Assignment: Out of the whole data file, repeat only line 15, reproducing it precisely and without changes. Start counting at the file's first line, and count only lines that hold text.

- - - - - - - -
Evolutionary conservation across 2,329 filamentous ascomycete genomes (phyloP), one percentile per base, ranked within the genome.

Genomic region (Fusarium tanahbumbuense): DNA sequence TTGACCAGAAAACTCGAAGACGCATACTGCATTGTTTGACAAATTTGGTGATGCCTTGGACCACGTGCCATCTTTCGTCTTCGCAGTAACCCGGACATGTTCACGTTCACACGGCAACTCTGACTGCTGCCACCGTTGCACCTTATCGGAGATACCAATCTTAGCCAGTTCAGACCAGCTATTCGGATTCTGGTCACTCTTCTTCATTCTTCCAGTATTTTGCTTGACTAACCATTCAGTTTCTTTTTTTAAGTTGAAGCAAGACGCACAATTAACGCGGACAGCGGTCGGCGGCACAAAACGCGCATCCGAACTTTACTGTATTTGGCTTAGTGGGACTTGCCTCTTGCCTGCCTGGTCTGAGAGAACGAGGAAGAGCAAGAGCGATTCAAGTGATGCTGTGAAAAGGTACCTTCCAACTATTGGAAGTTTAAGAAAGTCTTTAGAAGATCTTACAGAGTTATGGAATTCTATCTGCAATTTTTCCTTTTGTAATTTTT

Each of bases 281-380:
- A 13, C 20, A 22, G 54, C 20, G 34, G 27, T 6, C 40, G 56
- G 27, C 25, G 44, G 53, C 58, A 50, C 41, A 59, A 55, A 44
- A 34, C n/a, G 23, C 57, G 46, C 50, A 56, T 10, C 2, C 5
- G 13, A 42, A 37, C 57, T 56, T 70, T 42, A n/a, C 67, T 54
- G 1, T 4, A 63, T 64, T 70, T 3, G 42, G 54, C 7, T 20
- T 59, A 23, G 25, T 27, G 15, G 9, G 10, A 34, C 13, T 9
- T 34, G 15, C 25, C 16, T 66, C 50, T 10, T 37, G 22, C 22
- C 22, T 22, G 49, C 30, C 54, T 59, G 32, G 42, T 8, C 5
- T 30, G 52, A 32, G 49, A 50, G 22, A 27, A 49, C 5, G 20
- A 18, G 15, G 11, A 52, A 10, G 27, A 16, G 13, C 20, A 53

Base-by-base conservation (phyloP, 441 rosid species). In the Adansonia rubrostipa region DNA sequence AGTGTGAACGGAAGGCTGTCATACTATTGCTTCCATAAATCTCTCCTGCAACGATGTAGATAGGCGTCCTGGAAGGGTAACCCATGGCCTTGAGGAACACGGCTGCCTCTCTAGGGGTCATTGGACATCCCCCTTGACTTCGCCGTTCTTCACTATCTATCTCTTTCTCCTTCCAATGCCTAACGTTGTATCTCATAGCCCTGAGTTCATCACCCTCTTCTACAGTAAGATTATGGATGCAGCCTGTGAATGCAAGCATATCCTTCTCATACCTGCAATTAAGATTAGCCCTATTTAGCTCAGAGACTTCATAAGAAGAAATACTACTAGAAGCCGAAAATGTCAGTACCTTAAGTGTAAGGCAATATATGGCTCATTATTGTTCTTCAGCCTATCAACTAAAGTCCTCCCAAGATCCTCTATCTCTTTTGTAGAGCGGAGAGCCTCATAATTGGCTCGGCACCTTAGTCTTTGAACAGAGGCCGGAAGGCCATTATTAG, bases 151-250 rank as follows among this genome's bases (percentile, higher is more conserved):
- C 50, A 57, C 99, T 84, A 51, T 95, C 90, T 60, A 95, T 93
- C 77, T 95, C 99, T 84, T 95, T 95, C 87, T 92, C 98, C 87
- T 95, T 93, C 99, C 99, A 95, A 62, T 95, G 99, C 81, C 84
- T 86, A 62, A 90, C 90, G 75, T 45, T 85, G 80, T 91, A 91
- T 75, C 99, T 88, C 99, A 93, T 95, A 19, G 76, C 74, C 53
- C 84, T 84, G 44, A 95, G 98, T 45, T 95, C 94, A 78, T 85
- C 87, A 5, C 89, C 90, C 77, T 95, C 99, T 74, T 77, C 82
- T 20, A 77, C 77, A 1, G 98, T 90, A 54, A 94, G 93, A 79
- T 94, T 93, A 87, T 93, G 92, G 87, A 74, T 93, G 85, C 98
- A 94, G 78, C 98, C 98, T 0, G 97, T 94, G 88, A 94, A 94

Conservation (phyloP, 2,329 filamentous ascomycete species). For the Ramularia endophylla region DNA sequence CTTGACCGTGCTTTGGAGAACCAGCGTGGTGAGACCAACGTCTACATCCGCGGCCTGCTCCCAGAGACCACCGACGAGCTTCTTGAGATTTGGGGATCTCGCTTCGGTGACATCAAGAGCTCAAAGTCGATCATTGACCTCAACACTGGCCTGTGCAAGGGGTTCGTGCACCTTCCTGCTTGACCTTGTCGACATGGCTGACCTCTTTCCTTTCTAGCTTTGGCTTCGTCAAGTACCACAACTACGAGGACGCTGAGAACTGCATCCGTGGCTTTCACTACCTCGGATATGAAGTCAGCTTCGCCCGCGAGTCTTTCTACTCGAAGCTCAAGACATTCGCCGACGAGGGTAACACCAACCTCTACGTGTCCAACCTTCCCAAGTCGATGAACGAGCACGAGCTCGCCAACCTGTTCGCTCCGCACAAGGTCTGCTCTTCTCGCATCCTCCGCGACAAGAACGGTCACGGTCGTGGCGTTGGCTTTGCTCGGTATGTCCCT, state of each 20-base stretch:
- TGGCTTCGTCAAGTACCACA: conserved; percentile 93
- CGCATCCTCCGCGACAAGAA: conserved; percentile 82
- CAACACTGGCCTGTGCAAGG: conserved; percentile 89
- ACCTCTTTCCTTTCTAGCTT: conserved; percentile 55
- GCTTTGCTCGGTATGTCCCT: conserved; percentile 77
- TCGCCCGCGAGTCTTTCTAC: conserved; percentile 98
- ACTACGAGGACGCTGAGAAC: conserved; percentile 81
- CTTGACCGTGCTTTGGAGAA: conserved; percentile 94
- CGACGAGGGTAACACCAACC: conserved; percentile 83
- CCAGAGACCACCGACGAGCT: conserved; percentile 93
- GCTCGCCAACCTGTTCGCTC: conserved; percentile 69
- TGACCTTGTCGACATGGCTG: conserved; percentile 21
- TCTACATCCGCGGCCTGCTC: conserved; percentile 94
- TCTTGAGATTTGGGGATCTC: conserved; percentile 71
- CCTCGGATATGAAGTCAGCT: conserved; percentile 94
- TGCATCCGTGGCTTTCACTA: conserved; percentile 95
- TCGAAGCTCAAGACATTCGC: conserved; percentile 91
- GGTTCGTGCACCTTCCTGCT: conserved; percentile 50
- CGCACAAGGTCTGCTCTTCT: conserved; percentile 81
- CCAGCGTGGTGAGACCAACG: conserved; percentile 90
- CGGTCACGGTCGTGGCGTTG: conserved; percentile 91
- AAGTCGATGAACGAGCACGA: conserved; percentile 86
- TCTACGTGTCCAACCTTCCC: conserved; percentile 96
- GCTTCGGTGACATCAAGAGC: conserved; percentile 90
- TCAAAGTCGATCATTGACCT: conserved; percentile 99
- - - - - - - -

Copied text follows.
- C 50, A 57, C 99, T 84, A 51, T 95, C 90, T 60, A 95, T 93